Heat on officials after Lam swipe

Local | Michael Shum 12 Oct 2021

Chief Executive Carrie Lam Cheng Yuet-ngor was highly concerned about the supply of public housing when she suggested the Housing Authority pay cash subsidies to families queuing for public flats, said chairman of the Housing Authority Frank Chan Fan.

Speaking in a radio program, Chan said he will not take Lam's proposal personally, as it only showed how much she cares about the construction of public housing.

"The Housing Authority has been using all means, including new construction methods like modular integrated construction and other new technologies, to build houses as soon as possible," he said.

"When I had a chat with colleagues at the Housing Authority, they were in tears, as they are putting their best foot forward while they also feel the pressure."

But Chan said the use of modular integrated construction method - using prefabricated materials to speed up the construction process - heavily depends on the size, terrain and road conditions of the construction site. He said they plan to use the method for projects above the transport interchange in Tung Chung and Lam Tin, and at Anderson Road Quarry too.

Chan added that "it will take four to five years on average [to build public housing], while a story with 20 flats will take six days, which is already quite quick as compared to Singapore."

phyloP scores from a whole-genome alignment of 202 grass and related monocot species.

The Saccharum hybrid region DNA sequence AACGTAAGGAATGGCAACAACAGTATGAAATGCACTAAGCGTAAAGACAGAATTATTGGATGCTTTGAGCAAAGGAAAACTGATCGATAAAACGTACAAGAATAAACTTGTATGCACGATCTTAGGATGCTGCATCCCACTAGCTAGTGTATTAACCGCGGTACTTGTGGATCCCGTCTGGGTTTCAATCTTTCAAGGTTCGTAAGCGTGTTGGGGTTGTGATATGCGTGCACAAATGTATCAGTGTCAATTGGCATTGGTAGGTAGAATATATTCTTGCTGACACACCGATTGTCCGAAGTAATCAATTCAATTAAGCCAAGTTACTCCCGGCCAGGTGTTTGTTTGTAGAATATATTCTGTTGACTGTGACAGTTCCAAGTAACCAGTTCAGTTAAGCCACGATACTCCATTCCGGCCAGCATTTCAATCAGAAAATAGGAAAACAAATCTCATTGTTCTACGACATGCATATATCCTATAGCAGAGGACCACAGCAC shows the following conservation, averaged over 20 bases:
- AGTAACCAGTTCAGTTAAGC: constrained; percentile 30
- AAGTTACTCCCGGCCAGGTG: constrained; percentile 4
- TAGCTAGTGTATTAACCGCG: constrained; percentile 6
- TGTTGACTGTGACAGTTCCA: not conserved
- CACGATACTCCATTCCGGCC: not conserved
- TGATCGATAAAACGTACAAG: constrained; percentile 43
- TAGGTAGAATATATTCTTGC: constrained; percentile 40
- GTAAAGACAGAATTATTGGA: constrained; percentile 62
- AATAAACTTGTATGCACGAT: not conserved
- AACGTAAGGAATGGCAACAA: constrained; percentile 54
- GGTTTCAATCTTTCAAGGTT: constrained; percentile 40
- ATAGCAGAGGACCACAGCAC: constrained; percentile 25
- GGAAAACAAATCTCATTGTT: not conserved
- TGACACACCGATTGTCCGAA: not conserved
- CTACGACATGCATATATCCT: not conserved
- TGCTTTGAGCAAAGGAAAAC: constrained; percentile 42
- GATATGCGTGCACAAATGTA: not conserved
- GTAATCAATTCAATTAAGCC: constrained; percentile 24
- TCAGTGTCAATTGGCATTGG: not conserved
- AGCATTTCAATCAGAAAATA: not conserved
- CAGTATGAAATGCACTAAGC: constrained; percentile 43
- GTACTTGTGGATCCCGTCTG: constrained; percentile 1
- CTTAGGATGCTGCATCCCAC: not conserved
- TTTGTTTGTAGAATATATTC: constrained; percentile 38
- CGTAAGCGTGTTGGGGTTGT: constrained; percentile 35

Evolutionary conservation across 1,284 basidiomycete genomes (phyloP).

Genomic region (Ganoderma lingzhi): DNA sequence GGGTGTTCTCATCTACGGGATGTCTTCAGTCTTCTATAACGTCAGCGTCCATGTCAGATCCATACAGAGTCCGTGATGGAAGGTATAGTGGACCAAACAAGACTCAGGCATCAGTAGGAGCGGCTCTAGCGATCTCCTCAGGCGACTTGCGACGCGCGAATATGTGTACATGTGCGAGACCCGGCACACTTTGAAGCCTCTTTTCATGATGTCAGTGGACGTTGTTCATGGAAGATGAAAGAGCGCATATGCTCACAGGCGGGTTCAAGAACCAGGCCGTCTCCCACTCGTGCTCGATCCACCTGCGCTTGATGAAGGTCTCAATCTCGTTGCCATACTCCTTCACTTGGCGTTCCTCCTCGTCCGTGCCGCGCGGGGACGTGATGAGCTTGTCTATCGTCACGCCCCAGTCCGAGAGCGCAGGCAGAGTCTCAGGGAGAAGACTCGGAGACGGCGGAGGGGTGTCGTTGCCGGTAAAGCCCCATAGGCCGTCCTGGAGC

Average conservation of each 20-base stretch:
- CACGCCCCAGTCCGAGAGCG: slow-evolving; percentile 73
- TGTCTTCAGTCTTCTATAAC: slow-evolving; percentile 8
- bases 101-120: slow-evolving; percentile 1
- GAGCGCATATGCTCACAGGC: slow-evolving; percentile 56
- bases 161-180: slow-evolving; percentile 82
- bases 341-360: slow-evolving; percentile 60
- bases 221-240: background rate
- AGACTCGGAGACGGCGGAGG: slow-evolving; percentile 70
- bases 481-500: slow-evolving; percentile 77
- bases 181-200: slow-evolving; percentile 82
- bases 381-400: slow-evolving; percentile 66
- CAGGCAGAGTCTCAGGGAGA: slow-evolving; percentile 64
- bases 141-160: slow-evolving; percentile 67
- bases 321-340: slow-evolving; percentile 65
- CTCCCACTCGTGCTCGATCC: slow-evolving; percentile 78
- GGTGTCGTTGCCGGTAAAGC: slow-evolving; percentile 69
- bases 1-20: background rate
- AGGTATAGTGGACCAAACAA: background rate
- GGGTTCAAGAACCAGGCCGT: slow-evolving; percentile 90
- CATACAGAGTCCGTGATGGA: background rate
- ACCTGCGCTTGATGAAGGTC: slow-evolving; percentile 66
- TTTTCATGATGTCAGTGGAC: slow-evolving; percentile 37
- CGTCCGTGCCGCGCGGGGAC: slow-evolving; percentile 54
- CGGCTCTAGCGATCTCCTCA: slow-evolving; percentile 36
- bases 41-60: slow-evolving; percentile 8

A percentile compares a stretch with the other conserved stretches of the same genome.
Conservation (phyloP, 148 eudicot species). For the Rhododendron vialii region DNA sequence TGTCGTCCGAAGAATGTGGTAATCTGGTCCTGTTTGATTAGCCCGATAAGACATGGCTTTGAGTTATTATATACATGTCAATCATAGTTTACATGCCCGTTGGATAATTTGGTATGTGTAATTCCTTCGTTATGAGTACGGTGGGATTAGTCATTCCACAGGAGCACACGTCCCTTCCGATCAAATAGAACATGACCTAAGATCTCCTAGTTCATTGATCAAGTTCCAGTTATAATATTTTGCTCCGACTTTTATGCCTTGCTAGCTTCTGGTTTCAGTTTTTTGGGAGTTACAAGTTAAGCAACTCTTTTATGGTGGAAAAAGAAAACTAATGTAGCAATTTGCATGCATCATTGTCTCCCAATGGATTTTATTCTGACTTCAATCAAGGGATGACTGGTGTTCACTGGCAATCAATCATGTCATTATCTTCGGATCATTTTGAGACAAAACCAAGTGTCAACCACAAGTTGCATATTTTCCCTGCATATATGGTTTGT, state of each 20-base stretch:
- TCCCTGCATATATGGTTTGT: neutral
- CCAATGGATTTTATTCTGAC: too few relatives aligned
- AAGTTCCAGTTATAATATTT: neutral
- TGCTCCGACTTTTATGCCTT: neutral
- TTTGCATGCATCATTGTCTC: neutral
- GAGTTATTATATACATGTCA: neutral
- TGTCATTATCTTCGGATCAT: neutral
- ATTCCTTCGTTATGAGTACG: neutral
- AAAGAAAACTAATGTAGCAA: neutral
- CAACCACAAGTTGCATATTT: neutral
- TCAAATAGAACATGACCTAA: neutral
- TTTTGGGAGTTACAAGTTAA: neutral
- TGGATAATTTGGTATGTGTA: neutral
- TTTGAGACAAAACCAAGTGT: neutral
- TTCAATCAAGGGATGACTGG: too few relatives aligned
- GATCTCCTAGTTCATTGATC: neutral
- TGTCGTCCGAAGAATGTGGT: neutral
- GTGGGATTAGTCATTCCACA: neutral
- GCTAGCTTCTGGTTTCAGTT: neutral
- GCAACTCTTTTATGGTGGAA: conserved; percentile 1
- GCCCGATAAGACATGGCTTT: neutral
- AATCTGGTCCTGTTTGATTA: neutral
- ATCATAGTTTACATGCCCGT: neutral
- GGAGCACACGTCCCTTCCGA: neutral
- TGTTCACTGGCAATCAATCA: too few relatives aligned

Secretary for Development Michael Wong Wai-lun sought to allay concerns that multiple big reclamation projects will complicate the sourcing of relevant materials.

"We did not encounter a shortage problem in reclamation materials even when we had two major reclamation projects - building a third runway for the Hong Kong International Airport and the new development area in Tung Chung - going on at the same time," Wong said.

He added that the Kau Yi Chau artificial island reclamation project "will need 250 to 300 million tonnes of reclamation materials," over half of which would be inert construction waste from Hong Kong landfills, and the remaining areas will be filled with artificial sand from a quarry in Guangdong province.

Meanwhile, the government dismissed claims that it will introduce light industry land use on Kau Yi Chau artificial island. A spokesman said: "The government has all along been planning to build a third central business district on the artificial island of the SAR, instead of developing light industries."



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